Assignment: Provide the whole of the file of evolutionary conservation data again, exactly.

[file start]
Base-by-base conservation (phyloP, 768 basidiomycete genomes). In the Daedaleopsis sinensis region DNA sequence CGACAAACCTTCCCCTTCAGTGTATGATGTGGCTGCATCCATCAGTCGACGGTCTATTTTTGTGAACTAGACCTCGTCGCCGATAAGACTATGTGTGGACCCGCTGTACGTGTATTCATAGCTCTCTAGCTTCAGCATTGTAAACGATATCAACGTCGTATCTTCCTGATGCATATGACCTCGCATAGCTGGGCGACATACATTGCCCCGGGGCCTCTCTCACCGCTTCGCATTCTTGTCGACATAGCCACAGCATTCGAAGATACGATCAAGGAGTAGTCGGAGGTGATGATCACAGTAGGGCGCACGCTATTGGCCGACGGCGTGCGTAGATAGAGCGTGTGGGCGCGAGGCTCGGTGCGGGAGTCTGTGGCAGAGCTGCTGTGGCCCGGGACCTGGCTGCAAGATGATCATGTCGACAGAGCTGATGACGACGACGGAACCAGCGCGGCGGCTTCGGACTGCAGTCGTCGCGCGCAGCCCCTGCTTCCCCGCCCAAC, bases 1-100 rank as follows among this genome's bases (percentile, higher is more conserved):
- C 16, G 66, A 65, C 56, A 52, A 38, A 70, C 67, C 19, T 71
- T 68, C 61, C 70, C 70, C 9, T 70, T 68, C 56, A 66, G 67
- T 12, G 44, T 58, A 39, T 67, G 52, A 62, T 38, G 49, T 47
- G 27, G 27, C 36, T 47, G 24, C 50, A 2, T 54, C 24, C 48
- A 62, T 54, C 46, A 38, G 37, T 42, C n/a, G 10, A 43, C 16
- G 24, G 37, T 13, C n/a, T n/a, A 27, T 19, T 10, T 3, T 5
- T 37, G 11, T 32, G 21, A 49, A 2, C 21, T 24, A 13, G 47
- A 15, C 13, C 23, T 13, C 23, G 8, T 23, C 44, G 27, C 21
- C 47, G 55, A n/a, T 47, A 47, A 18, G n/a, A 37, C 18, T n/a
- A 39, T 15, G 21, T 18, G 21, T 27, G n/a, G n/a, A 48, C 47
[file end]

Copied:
Base-by-base conservation (phyloP, 768 basidiomycete genomes). In the Daedaleopsis sinensis region DNA sequence CGACAAACCTTCCCCTTCAGTGTATGATGTGGCTGCATCCATCAGTCGACGGTCTATTTTTGTGAACTAGACCTCGTCGCCGATAAGACTATGTGTGGACCCGCTGTACGTGTATTCATAGCTCTCTAGCTTCAGCATTGTAAACGATATCAACGTCGTATCTTCCTGATGCATATGACCTCGCATAGCTGGGCGACATACATTGCCCCGGGGCCTCTCTCACCGCTTCGCATTCTTGTCGACATAGCCACAGCATTCGAAGATACGATCAAGGAGTAGTCGGAGGTGATGATCACAGTAGGGCGCACGCTATTGGCCGACGGCGTGCGTAGATAGAGCGTGTGGGCGCGAGGCTCGGTGCGGGAGTCTGTGGCAGAGCTGCTGTGGCCCGGGACCTGGCTGCAAGATGATCATGTCGACAGAGCTGATGACGACGACGGAACCAGCGCGGCGGCTTCGGACTGCAGTCGTCGCGCGCAGCCCCTGCTTCCCCGCCCAAC, bases 1-100 rank as follows among this genome's bases (percentile, higher is more conserved):
- C 16, G 66, A 65, C 56, A 52, A 38, A 70, C 67, C 19, T 71
- T 68, C 61, C 70, C 70, C 9, T 70, T 68, C 56, A 66, G 67
- T 12, G 44, T 58, A 39, T 67, G 52, A 62, T 38, G 49, T 47
- G 27, G 27, C 36, T 47, G 24, C 50, A 2, T 54, C 24, C 48
- A 62, T 54, C 46, A 38, G 37, T 42, C n/a, G 10, A 43, C 16
- G 24, G 37, T 13, C n/a, T n/a, A 27, T 19, T 10, T 3, T 5
- T 37, G 11, T 32, G 21, A 49, A 2, C 21, T 24, A 13, G 47
- A 15, C 13, C 23, T 13, C 23, G 8, T 23, C 44, G 27, C 21
- C 47, G 55, A n/a, T 47, A 47, A 18, G n/a, A 37, C 18, T n/a
- A 39, T 15, G 21, T 18, G 21, T 27, G n/a, G n/a, A 48, C 47